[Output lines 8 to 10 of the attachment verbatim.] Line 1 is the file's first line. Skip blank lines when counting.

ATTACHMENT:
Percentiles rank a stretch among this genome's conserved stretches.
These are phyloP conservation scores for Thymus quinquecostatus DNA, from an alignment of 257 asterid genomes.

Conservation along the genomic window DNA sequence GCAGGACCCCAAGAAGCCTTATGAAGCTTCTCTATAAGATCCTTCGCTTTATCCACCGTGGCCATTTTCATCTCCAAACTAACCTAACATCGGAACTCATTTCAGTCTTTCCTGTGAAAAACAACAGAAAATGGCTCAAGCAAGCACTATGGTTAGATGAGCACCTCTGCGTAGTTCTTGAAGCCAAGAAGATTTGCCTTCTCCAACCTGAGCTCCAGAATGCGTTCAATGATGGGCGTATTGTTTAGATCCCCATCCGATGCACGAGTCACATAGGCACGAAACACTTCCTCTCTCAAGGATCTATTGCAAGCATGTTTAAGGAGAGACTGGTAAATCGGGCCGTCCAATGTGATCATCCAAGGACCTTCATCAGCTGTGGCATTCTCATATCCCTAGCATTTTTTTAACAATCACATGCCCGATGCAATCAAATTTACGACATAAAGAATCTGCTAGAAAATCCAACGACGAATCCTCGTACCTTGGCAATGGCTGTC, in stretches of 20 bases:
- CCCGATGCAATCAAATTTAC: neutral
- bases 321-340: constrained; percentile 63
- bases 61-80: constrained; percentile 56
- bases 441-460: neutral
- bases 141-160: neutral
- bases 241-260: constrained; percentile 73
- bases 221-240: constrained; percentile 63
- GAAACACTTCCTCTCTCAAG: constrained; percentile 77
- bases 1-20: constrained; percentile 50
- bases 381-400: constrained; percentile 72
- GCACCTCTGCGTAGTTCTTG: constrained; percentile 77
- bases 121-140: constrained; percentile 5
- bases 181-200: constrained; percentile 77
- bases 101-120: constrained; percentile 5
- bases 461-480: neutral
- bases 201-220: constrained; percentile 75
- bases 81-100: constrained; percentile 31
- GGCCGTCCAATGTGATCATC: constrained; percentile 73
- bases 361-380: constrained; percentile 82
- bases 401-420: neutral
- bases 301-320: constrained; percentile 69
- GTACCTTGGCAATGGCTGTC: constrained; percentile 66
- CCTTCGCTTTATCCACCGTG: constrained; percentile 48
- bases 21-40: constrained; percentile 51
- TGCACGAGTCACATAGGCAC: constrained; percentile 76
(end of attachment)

- bases 141-160: neutral
- bases 241-260: constrained; percentile 73
- bases 221-240: constrained; percentile 63